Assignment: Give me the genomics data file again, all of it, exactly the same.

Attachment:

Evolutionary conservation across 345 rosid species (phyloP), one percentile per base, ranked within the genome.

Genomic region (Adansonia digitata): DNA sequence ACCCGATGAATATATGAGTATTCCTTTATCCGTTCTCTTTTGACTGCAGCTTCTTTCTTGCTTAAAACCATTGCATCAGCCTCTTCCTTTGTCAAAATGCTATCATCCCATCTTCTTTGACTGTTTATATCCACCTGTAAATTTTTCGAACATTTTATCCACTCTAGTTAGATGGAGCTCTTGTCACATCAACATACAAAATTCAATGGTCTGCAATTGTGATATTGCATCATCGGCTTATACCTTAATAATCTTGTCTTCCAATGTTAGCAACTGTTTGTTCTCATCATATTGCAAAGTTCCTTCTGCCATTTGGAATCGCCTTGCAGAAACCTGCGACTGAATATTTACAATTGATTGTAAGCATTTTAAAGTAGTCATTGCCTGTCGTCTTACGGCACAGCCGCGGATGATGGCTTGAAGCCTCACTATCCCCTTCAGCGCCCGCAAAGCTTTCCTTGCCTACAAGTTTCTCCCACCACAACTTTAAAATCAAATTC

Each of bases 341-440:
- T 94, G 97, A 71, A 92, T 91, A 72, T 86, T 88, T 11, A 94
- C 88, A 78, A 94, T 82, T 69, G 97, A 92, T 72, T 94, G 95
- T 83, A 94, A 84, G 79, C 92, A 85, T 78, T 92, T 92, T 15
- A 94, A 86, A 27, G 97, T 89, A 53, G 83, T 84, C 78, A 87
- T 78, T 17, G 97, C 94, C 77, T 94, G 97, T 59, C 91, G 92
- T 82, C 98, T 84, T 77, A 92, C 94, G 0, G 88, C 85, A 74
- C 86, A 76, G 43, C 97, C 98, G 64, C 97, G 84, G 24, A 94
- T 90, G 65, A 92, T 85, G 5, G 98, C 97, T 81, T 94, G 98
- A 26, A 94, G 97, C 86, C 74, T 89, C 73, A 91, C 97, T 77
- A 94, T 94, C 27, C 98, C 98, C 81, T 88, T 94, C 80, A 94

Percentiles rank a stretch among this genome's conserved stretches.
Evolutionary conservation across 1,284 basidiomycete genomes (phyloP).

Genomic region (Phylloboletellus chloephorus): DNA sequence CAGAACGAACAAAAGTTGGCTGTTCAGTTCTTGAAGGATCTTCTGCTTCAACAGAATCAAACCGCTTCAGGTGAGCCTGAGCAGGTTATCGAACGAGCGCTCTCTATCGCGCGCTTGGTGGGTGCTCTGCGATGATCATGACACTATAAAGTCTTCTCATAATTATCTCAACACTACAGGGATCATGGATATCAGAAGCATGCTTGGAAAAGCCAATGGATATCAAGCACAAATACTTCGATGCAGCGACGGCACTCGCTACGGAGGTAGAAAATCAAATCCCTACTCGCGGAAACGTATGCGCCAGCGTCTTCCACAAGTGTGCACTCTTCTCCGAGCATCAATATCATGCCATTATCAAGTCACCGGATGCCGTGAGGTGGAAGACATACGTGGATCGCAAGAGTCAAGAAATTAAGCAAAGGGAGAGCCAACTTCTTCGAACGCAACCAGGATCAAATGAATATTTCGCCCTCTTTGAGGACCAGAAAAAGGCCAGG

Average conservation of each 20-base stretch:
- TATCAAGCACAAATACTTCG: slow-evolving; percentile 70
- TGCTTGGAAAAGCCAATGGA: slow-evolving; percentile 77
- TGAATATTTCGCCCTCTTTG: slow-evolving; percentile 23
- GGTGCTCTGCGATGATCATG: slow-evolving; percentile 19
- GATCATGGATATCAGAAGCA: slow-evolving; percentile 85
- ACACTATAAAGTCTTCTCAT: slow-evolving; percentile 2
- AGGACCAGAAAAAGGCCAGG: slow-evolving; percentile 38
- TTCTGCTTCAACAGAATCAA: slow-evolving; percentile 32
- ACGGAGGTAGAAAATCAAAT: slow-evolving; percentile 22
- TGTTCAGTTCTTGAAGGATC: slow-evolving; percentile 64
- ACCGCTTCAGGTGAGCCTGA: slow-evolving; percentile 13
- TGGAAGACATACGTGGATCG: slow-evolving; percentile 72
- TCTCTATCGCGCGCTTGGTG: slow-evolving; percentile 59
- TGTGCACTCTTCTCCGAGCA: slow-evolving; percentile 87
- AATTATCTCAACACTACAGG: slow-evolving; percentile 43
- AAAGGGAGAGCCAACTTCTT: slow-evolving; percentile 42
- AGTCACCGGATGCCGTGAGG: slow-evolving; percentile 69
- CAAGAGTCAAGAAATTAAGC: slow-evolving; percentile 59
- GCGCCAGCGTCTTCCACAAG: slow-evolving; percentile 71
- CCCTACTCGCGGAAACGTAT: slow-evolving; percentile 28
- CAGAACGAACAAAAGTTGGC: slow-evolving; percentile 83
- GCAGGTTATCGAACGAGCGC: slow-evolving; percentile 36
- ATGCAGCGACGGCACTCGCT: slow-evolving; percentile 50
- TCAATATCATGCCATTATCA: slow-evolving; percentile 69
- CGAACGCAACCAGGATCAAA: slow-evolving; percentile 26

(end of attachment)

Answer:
Evolutionary conservation across 345 rosid species (phyloP), one percentile per base, ranked within the genome.

Genomic region (Adansonia digitata): DNA sequence ACCCGATGAATATATGAGTATTCCTTTATCCGTTCTCTTTTGACTGCAGCTTCTTTCTTGCTTAAAACCATTGCATCAGCCTCTTCCTTTGTCAAAATGCTATCATCCCATCTTCTTTGACTGTTTATATCCACCTGTAAATTTTTCGAACATTTTATCCACTCTAGTTAGATGGAGCTCTTGTCACATCAACATACAAAATTCAATGGTCTGCAATTGTGATATTGCATCATCGGCTTATACCTTAATAATCTTGTCTTCCAATGTTAGCAACTGTTTGTTCTCATCATATTGCAAAGTTCCTTCTGCCATTTGGAATCGCCTTGCAGAAACCTGCGACTGAATATTTACAATTGATTGTAAGCATTTTAAAGTAGTCATTGCCTGTCGTCTTACGGCACAGCCGCGGATGATGGCTTGAAGCCTCACTATCCCCTTCAGCGCCCGCAAAGCTTTCCTTGCCTACAAGTTTCTCCCACCACAACTTTAAAATCAAATTC

Each of bases 341-440:
- T 94, G 97, A 71, A 92, T 91, A 72, T 86, T 88, T 11, A 94
- C 88, A 78, A 94, T 82, T 69, G 97, A 92, T 72, T 94, G 95
- T 83, A 94, A 84, G 79, C 92, A 85, T 78, T 92, T 92, T 15
- A 94, A 86, A 27, G 97, T 89, A 53, G 83, T 84, C 78, A 87
- T 78, T 17, G 97, C 94, C 77, T 94, G 97, T 59, C 91, G 92
- T 82, C 98, T 84, T 77, A 92, C 94, G 0, G 88, C 85, A 74
- C 86, A 76, G 43, C 97, C 98, G 64, C 97, G 84, G 24, A 94
- T 90, G 65, A 92, T 85, G 5, G 98, C 97, T 81, T 94, G 98
- A 26, A 94, G 97, C 86, C 74, T 89, C 73, A 91, C 97, T 77
- A 94, T 94, C 27, C 98, C 98, C 81, T 88, T 94, C 80, A 94

Percentiles rank a stretch among this genome's conserved stretches.
Evolutionary conservation across 1,284 basidiomycete genomes (phyloP).

Genomic region (Phylloboletellus chloephorus): DNA sequence CAGAACGAACAAAAGTTGGCTGTTCAGTTCTTGAAGGATCTTCTGCTTCAACAGAATCAAACCGCTTCAGGTGAGCCTGAGCAGGTTATCGAACGAGCGCTCTCTATCGCGCGCTTGGTGGGTGCTCTGCGATGATCATGACACTATAAAGTCTTCTCATAATTATCTCAACACTACAGGGATCATGGATATCAGAAGCATGCTTGGAAAAGCCAATGGATATCAAGCACAAATACTTCGATGCAGCGACGGCACTCGCTACGGAGGTAGAAAATCAAATCCCTACTCGCGGAAACGTATGCGCCAGCGTCTTCCACAAGTGTGCACTCTTCTCCGAGCATCAATATCATGCCATTATCAAGTCACCGGATGCCGTGAGGTGGAAGACATACGTGGATCGCAAGAGTCAAGAAATTAAGCAAAGGGAGAGCCAACTTCTTCGAACGCAACCAGGATCAAATGAATATTTCGCCCTCTTTGAGGACCAGAAAAAGGCCAGG

Average conservation of each 20-base stretch:
- TATCAAGCACAAATACTTCG: slow-evolving; percentile 70
- TGCTTGGAAAAGCCAATGGA: slow-evolving; percentile 77
- TGAATATTTCGCCCTCTTTG: slow-evolving; percentile 23
- GGTGCTCTGCGATGATCATG: slow-evolving; percentile 19
- GATCATGGATATCAGAAGCA: slow-evolving; percentile 85
- ACACTATAAAGTCTTCTCAT: slow-evolving; percentile 2
- AGGACCAGAAAAAGGCCAGG: slow-evolving; percentile 38
- TTCTGCTTCAACAGAATCAA: slow-evolving; percentile 32
- ACGGAGGTAGAAAATCAAAT: slow-evolving; percentile 22
- TGTTCAGTTCTTGAAGGATC: slow-evolving; percentile 64
- ACCGCTTCAGGTGAGCCTGA: slow-evolving; percentile 13
- TGGAAGACATACGTGGATCG: slow-evolving; percentile 72
- TCTCTATCGCGCGCTTGGTG: slow-evolving; percentile 59
- TGTGCACTCTTCTCCGAGCA: slow-evolving; percentile 87
- AATTATCTCAACACTACAGG: slow-evolving; percentile 43
- AAAGGGAGAGCCAACTTCTT: slow-evolving; percentile 42
- AGTCACCGGATGCCGTGAGG: slow-evolving; percentile 69
- CAAGAGTCAAGAAATTAAGC: slow-evolving; percentile 59
- GCGCCAGCGTCTTCCACAAG: slow-evolving; percentile 71
- CCCTACTCGCGGAAACGTAT: slow-evolving; percentile 28
- CAGAACGAACAAAAGTTGGC: slow-evolving; percentile 83
- GCAGGTTATCGAACGAGCGC: slow-evolving; percentile 36
- ATGCAGCGACGGCACTCGCT: slow-evolving; percentile 50
- TCAATATCATGCCATTATCA: slow-evolving; percentile 69
- CGAACGCAACCAGGATCAAA: slow-evolving; percentile 26